Notice that I’ve argued that religions have developed their problematic in relation to realities that are ultimate boundary conditions for life irrespective of what religions do about them. The world is contingent as such, choices between alternative of different value have to be made, life is a puzzle to integrate, others have a nature and value over and above the roles they play for us, the facticity of life either has or has not a meaning. Just as climate is real, and diverse over the globe, so these boundary conditions for human life are real for wherever there is human life. All the ways in which religions develop problematics regarding the ultimate realities are historically constructed. But the ultimate realities to which they respond are real and the diverse constructed religious responses can be understood and compared as ways of responding to them.  Philosophy of religion is needed to understand all this.

My view thus rejects the claim of many philosophers, especially postmodern ones, that there is no reference to religious claims and attitudes and that all religious realities are mere human constructions. That constructionist approach easily leads to claims that each religion is nothing more than a cultural tradition. Moreover it leads to doubting that religion is a universal category at all. But my view interprets religion as the human engagement of those ultimate realities in cognitive, existentially defining, and practical ways. Religion is basic, religions are various historically conditioned ways of being religious.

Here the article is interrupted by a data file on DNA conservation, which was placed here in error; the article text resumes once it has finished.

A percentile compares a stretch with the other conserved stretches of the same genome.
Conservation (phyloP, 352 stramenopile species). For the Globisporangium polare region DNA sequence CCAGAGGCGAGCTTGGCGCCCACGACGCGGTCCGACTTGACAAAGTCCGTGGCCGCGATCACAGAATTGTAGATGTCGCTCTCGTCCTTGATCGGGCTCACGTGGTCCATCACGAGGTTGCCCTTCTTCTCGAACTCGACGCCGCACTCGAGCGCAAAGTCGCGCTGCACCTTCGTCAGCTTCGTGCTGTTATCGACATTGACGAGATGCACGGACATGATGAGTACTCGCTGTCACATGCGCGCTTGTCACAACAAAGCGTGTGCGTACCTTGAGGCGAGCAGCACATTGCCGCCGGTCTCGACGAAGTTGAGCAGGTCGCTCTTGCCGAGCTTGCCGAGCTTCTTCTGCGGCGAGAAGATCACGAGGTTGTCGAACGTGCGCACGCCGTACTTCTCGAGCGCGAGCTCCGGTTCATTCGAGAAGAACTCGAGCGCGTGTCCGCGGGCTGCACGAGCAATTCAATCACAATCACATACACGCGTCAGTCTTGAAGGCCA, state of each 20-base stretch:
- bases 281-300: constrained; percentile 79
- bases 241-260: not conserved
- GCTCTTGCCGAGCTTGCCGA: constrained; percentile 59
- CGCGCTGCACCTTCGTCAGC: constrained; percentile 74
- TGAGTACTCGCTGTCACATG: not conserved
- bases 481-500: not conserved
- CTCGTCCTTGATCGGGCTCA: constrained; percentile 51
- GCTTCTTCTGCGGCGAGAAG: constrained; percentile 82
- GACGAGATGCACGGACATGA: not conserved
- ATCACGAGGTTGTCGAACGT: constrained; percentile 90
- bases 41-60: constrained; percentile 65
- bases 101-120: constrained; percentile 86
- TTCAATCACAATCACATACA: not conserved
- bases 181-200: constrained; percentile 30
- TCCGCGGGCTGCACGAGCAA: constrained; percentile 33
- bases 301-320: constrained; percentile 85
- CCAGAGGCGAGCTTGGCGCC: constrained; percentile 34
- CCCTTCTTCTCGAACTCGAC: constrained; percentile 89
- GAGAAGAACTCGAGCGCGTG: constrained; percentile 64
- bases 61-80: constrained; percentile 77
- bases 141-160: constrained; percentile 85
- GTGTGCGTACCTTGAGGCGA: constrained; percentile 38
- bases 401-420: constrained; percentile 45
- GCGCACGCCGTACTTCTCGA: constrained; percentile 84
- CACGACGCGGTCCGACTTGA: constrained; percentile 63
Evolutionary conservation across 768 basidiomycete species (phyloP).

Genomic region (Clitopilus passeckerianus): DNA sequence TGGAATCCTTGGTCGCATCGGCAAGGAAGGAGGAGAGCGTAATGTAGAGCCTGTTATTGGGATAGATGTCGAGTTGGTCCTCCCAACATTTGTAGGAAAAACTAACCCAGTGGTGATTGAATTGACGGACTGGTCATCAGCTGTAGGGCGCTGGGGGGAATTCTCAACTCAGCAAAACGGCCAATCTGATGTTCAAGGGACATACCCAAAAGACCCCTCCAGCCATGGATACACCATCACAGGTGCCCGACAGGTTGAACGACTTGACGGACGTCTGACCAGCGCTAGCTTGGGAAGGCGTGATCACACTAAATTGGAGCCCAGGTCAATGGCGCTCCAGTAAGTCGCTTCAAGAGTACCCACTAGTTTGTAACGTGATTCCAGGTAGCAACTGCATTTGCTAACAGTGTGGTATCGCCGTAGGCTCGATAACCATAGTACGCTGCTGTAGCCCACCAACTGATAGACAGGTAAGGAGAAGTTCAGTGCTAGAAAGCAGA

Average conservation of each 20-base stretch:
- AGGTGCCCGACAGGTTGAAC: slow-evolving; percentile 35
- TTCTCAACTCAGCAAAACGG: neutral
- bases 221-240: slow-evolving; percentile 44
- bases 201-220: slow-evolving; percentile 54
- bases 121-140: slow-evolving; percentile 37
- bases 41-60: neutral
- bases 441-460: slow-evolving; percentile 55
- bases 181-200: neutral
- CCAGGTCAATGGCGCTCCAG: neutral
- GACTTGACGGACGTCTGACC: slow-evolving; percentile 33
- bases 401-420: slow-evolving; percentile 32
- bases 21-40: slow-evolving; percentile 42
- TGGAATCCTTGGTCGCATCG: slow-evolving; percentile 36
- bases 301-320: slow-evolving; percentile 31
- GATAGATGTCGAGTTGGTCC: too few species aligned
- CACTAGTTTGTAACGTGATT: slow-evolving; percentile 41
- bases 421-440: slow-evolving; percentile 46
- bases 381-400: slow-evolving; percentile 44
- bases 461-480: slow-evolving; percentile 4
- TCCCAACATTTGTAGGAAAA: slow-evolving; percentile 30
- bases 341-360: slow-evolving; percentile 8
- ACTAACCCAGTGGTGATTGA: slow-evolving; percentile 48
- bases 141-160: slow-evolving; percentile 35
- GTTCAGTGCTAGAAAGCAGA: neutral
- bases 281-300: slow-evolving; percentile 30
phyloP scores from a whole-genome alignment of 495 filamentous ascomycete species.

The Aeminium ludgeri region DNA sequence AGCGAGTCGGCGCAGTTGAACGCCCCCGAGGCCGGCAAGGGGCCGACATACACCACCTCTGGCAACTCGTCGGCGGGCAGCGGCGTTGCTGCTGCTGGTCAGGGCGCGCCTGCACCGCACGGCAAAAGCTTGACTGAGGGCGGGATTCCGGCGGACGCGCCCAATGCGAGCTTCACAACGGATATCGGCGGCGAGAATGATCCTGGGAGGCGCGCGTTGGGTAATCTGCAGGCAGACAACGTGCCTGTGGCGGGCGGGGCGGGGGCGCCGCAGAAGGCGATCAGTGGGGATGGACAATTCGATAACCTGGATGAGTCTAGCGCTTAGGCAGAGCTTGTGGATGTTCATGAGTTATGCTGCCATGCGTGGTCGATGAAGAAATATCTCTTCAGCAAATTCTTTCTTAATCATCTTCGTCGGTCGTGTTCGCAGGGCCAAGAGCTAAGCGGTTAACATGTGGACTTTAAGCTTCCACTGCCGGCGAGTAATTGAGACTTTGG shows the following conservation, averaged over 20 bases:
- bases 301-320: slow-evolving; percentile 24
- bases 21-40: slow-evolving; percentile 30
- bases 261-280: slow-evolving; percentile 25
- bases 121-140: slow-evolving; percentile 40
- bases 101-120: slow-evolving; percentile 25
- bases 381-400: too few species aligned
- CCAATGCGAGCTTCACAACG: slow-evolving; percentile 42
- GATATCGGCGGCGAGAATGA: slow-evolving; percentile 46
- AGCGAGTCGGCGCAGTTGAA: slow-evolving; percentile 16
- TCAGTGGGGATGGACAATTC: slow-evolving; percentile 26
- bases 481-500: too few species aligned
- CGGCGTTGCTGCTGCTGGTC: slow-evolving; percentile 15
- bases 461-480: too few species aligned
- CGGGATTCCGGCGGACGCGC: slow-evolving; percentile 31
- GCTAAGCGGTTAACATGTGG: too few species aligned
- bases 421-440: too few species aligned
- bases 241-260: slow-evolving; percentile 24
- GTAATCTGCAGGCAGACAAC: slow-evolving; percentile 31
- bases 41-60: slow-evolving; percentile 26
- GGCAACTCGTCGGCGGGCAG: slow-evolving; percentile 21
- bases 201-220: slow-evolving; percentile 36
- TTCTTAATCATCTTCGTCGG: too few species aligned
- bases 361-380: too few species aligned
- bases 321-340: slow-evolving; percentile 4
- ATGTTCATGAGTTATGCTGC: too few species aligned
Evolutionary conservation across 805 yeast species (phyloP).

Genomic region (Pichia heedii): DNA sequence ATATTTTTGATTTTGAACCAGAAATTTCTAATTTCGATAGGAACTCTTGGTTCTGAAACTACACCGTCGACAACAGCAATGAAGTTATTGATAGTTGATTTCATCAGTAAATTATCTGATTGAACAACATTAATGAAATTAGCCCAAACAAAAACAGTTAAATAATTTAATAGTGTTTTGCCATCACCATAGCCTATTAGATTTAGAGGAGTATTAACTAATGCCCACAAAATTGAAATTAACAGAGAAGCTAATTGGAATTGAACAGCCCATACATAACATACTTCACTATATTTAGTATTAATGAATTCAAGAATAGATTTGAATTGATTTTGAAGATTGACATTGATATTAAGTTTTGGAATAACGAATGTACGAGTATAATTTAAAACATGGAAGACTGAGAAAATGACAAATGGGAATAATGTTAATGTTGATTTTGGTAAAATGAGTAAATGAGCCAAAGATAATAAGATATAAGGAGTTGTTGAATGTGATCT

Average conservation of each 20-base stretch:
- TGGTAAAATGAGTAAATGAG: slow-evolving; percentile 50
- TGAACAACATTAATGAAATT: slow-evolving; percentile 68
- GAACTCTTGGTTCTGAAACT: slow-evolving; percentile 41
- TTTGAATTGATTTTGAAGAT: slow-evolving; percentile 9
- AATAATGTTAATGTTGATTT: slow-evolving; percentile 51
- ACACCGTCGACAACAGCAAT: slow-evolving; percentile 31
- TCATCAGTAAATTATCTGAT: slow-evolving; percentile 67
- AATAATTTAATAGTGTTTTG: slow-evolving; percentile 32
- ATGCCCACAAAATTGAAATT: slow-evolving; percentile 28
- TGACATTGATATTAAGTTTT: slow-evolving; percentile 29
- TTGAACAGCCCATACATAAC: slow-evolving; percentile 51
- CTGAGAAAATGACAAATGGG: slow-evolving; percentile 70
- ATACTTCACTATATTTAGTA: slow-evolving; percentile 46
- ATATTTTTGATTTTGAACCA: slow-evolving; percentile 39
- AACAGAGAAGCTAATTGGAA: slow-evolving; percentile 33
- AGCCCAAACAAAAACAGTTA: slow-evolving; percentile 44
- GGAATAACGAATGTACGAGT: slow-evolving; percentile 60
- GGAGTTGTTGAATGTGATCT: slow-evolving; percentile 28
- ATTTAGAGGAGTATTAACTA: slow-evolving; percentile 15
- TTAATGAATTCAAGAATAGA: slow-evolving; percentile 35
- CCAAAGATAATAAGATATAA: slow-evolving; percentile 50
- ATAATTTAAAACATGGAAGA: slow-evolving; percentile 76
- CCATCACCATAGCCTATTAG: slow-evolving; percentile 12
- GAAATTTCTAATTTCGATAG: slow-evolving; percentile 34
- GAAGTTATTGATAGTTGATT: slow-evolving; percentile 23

Isn’t it obvious that the modern university needs some discipline for inquiry into the ultimate realities and how human beings can cope with them? The university would be seriously amiss if it neglected this vitally important topic. This is especially true nowadays when globalization has made it abundantly clear that there are many different religious ways of addressing how to engage ultimate realities, and that these can be seriously competitive. Look at the issues of religiously motivated violence! This is not just a matter of conflicting cultures or competing interests: it is a matter of different ways of dealing with what is ultimately important and demanding of ultimate concern. Moreover, the rise of modern science is creating ways of understanding the world that undermines many of the traditional senses of authority that have organized religions. Although many religions can reassert those authorities in confessional ways, to understand how to evaluate that requires looking at the ways those religions alternatively address what is ultimately real.

Wisdom in the modern university for understanding and addressing ultimate realities can come from a single tradition, philosophically interpreted. It’s better to have as many traditions studied as possible. But philosophy of religion is not just the self-understanding or philosophical hermeneutics of any or all religious traditions. It is the examination of how the ultimate realities are best addressed in our day, and how the various religions are different ways of doing that, for better or worse.